The New York Historical Society held its first St. Nicholas anniversary dinner on December 6, 1810. John Pintard commissioned artist Alexander Anderson to create the first American image of Nicholas for the occasion. Nicholas was shown in a gift-giving role with children’s treats in stockings hanging at a fireplace. The accompanying poem ends, “Saint Nicholas, my dear good friend! To serve you ever was my end, If you will, now, me something give, I’ll serve you ever while I live.”
The 19th century was a time of cultural transition. New York writers, and others, wanted to domesticate the Christmas holiday. Christmas of old was not images of families gathered cozily around hearth and tree exchanging pretty gifts and singing carols while smiling benevolently at children. Rather, it was characterized by raucous, drunken mobs roaming streets, damaging property, threatening and frightening the upper classes. The holiday season, coming after harvest when work was eased and more leisure possible, was a time when workers and servants took the upper hand, demanding largess and more. At the same time a new understanding of family life and the place of children was also emerging. Childhood was coming to be seen as a stage of life in which greater protection, sheltering, training and education were needed. And so the season came to be tamed, turning toward shops and home. St. Nicholas, too, took on new attributes to fit the changing times.
1821 brought some new elements with publication of the first lithographed book in America, the Children’s Friend. This “Sante Claus” arrived from the North in a sleigh with a flying reindeer. The annonymous poem and illustrations proved pivital in shifting imagery away from a saintly bishop. Sante Claus fit a didactic mode, rewarding good cbehavior and punishing bad, leaving a “long, black birchen rod . . . directs a Parent’s hand to use when virtue’s path his sons refuse.” Gifts were safe toys, “pretty doll . . . peg-top, or a ball; no crackers, cannons, squibs, or rockets to blow their eyes up, or their pockets. No drums to stun their Mother’s ear, nor swords to make their sisters fear; but pretty books to store their mind with knowledge of each various kind.” The sleigh itself even sported a bookshelf for the “pretty books.” The book also notably marked S. Claus’ first apperance on Christmas Eve, rather than December 6th.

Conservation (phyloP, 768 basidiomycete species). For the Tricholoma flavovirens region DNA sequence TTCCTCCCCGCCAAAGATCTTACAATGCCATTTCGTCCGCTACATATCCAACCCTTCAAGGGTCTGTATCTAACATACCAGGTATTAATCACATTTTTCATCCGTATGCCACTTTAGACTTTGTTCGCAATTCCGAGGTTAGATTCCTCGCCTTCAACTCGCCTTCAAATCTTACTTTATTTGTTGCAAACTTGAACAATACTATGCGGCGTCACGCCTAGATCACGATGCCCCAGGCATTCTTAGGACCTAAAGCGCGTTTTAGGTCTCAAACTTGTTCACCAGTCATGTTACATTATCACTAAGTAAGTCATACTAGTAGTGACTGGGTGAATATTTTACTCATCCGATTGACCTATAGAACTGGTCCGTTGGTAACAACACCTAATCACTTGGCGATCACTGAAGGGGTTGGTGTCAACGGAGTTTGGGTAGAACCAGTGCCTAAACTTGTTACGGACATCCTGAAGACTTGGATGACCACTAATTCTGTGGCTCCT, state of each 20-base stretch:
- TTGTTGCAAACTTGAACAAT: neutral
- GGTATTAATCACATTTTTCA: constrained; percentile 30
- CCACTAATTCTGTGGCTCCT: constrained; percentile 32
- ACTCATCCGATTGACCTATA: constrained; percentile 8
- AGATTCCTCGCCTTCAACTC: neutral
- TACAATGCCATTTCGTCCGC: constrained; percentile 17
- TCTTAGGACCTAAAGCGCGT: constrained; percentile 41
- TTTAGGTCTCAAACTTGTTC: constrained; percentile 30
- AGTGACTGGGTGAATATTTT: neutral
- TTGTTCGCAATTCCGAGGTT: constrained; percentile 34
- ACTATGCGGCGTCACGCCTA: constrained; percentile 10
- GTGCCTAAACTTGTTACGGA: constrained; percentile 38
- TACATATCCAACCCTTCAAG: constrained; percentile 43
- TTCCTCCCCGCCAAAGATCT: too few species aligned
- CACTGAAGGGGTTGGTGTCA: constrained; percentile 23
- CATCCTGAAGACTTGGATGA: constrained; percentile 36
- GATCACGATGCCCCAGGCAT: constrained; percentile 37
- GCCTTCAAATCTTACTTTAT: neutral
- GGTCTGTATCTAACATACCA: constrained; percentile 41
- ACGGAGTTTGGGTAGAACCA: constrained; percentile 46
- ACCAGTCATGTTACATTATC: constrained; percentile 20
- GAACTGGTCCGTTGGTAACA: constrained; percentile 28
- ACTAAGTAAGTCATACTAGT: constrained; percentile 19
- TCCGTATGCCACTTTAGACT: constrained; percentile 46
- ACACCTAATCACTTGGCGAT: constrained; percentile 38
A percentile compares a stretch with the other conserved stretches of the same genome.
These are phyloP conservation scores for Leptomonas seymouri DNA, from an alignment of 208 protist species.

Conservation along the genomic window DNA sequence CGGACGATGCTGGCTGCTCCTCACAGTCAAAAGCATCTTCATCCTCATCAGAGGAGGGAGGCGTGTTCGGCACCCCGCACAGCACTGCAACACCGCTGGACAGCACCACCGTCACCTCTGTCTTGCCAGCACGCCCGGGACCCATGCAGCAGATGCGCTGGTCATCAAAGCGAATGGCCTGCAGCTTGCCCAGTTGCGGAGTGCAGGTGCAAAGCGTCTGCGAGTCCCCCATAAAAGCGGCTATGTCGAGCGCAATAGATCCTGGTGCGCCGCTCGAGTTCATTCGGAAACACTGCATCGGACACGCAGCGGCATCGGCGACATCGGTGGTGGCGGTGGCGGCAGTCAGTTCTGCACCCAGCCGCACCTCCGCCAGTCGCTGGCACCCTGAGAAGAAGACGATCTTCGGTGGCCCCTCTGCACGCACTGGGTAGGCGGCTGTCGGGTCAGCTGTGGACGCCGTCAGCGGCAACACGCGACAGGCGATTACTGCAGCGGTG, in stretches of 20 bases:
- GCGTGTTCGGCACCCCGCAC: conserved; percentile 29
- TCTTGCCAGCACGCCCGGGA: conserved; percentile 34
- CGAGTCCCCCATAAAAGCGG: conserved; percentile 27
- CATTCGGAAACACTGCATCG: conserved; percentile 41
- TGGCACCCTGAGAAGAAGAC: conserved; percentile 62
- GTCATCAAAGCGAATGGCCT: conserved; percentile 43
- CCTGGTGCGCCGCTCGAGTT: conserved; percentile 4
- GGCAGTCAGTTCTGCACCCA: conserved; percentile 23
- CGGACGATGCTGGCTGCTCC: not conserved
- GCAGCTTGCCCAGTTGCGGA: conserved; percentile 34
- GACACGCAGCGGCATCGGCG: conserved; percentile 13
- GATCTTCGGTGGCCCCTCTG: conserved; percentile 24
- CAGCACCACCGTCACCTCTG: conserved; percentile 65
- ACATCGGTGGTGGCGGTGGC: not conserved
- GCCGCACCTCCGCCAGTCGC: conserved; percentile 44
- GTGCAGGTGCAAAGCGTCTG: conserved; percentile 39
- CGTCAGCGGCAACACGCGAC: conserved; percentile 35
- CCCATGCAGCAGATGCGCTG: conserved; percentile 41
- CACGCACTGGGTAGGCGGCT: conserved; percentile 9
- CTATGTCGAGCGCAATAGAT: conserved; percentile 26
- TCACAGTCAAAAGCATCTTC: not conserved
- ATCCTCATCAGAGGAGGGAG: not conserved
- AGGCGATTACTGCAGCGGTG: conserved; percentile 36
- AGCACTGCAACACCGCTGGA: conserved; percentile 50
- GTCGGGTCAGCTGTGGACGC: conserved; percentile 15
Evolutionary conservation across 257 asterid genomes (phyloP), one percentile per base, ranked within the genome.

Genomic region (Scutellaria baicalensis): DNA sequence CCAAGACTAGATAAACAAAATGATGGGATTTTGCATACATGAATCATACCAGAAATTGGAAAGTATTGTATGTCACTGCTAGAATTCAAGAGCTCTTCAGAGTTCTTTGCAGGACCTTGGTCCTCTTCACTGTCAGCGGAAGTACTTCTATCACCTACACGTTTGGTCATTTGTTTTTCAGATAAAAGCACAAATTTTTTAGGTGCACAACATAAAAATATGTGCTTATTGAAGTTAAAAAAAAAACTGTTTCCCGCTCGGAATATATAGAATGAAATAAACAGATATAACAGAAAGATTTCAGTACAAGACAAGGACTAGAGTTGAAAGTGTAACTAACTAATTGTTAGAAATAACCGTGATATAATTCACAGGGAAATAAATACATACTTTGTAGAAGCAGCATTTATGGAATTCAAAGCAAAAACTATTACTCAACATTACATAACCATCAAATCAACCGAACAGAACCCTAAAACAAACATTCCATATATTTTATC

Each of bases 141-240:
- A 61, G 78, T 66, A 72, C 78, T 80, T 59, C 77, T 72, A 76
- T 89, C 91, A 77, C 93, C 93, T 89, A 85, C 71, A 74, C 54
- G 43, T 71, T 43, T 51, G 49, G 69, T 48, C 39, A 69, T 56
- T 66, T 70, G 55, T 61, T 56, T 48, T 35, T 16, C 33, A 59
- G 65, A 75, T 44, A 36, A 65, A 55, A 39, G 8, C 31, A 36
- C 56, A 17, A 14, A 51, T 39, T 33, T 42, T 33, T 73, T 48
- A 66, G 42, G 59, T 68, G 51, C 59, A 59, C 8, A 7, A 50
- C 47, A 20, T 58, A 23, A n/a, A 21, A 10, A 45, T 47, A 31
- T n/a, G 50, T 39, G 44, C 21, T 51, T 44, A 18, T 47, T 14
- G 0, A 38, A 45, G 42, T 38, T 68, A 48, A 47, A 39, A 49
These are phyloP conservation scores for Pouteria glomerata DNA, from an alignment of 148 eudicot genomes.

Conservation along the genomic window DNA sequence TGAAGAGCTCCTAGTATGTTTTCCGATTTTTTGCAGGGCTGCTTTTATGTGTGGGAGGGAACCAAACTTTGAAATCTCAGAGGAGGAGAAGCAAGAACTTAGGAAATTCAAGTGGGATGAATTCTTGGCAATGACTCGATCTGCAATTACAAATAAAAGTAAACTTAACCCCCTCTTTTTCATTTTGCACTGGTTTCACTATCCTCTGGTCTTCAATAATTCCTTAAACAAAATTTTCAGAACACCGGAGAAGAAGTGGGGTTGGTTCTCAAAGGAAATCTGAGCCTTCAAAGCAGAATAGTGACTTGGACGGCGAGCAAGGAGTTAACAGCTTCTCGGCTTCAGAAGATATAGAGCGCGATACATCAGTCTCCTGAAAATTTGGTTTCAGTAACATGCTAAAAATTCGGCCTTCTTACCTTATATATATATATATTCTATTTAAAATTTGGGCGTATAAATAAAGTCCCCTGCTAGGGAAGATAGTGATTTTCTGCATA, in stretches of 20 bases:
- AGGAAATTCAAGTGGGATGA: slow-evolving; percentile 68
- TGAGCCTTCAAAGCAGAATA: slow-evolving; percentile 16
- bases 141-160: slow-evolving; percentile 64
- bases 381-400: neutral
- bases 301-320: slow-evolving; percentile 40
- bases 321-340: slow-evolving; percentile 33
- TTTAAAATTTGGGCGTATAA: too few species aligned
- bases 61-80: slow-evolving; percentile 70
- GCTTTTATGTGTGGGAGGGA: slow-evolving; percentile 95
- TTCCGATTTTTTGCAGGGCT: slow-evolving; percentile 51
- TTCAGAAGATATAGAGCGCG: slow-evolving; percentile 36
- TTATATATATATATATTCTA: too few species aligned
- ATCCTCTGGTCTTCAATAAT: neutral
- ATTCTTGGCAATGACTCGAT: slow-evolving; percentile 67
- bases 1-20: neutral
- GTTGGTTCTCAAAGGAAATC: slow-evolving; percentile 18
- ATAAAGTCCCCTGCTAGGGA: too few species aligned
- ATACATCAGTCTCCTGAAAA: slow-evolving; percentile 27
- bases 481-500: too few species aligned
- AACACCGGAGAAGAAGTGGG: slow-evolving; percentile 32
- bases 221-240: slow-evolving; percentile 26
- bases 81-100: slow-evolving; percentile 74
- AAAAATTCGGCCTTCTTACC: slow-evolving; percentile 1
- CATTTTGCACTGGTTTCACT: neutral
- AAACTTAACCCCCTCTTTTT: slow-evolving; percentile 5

The jolly elf image received another big boost in 1823, from a poem destined to become immensely popular, “A Visit from St. Nicholas,” now better known as “The Night Before Christmas.”
He was dressed all in fur, from his head to his foot,
And his clothes were all tarnished with ashes and soot;
A bundle of toys he had flung on his back,
And he looked like a peddler just opening his pack.
His eyes—how they twinkled! his dimples how merry!
His cheeks were like roses, his nose like a cherry!
His droll little mouth was drawn up like a bow,
And the beard of his chin was as white as the snow;
The stump of a pipe he held tight in his teeth,
And the smoke it encircled his head like a wreath;
He had a broad face and a little round belly,
That shook, when he laughed like a bowlful of jelly.
He was chubby and plump, a right jolly old elf…